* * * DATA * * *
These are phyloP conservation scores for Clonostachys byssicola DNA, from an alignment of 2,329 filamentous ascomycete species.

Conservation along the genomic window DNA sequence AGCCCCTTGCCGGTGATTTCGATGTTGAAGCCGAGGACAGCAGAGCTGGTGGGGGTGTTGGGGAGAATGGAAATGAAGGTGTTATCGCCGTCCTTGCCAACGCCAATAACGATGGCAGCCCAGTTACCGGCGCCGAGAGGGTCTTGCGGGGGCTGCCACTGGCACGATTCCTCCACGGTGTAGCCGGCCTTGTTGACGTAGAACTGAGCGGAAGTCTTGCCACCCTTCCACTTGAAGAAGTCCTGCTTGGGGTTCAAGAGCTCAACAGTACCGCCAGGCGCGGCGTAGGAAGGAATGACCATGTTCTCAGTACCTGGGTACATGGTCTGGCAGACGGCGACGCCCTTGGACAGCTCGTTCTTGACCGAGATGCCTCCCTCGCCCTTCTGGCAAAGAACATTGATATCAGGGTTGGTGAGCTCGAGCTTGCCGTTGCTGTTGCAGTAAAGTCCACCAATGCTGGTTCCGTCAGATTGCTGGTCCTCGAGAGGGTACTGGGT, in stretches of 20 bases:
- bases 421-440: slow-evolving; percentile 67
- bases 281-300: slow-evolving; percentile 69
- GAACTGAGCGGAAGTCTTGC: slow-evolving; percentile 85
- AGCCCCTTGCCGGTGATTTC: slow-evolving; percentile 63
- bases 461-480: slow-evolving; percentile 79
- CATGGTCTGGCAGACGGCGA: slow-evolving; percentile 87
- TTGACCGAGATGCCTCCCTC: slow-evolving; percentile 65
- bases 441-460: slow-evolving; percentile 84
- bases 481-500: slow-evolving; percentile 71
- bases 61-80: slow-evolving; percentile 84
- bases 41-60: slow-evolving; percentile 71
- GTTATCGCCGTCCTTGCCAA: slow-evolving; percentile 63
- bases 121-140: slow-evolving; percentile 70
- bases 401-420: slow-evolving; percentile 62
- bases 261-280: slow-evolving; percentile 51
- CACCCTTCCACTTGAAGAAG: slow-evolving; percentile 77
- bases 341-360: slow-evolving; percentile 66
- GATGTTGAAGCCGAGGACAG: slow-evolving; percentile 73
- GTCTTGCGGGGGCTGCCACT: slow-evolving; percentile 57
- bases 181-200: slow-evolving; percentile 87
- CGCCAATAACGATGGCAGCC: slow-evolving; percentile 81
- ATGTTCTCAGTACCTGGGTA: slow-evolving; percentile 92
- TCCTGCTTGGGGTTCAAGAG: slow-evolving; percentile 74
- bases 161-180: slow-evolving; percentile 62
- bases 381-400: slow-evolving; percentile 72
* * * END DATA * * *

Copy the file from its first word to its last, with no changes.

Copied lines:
These are phyloP conservation scores for Clonostachys byssicola DNA, from an alignment of 2,329 filamentous ascomycete species.

Conservation along the genomic window DNA sequence AGCCCCTTGCCGGTGATTTCGATGTTGAAGCCGAGGACAGCAGAGCTGGTGGGGGTGTTGGGGAGAATGGAAATGAAGGTGTTATCGCCGTCCTTGCCAACGCCAATAACGATGGCAGCCCAGTTACCGGCGCCGAGAGGGTCTTGCGGGGGCTGCCACTGGCACGATTCCTCCACGGTGTAGCCGGCCTTGTTGACGTAGAACTGAGCGGAAGTCTTGCCACCCTTCCACTTGAAGAAGTCCTGCTTGGGGTTCAAGAGCTCAACAGTACCGCCAGGCGCGGCGTAGGAAGGAATGACCATGTTCTCAGTACCTGGGTACATGGTCTGGCAGACGGCGACGCCCTTGGACAGCTCGTTCTTGACCGAGATGCCTCCCTCGCCCTTCTGGCAAAGAACATTGATATCAGGGTTGGTGAGCTCGAGCTTGCCGTTGCTGTTGCAGTAAAGTCCACCAATGCTGGTTCCGTCAGATTGCTGGTCCTCGAGAGGGTACTGGGT, in stretches of 20 bases:
- bases 421-440: slow-evolving; percentile 67
- bases 281-300: slow-evolving; percentile 69
- GAACTGAGCGGAAGTCTTGC: slow-evolving; percentile 85
- AGCCCCTTGCCGGTGATTTC: slow-evolving; percentile 63
- bases 461-480: slow-evolving; percentile 79
- CATGGTCTGGCAGACGGCGA: slow-evolving; percentile 87
- TTGACCGAGATGCCTCCCTC: slow-evolving; percentile 65
- bases 441-460: slow-evolving; percentile 84
- bases 481-500: slow-evolving; percentile 71
- bases 61-80: slow-evolving; percentile 84
- bases 41-60: slow-evolving; percentile 71
- GTTATCGCCGTCCTTGCCAA: slow-evolving; percentile 63
- bases 121-140: slow-evolving; percentile 70
- bases 401-420: slow-evolving; percentile 62
- bases 261-280: slow-evolving; percentile 51
- CACCCTTCCACTTGAAGAAG: slow-evolving; percentile 77
- bases 341-360: slow-evolving; percentile 66
- GATGTTGAAGCCGAGGACAG: slow-evolving; percentile 73
- GTCTTGCGGGGGCTGCCACT: slow-evolving; percentile 57
- bases 181-200: slow-evolving; percentile 87
- CGCCAATAACGATGGCAGCC: slow-evolving; percentile 81
- ATGTTCTCAGTACCTGGGTA: slow-evolving; percentile 92
- TCCTGCTTGGGGTTCAAGAG: slow-evolving; percentile 74
- bases 161-180: slow-evolving; percentile 62
- bases 381-400: slow-evolving; percentile 72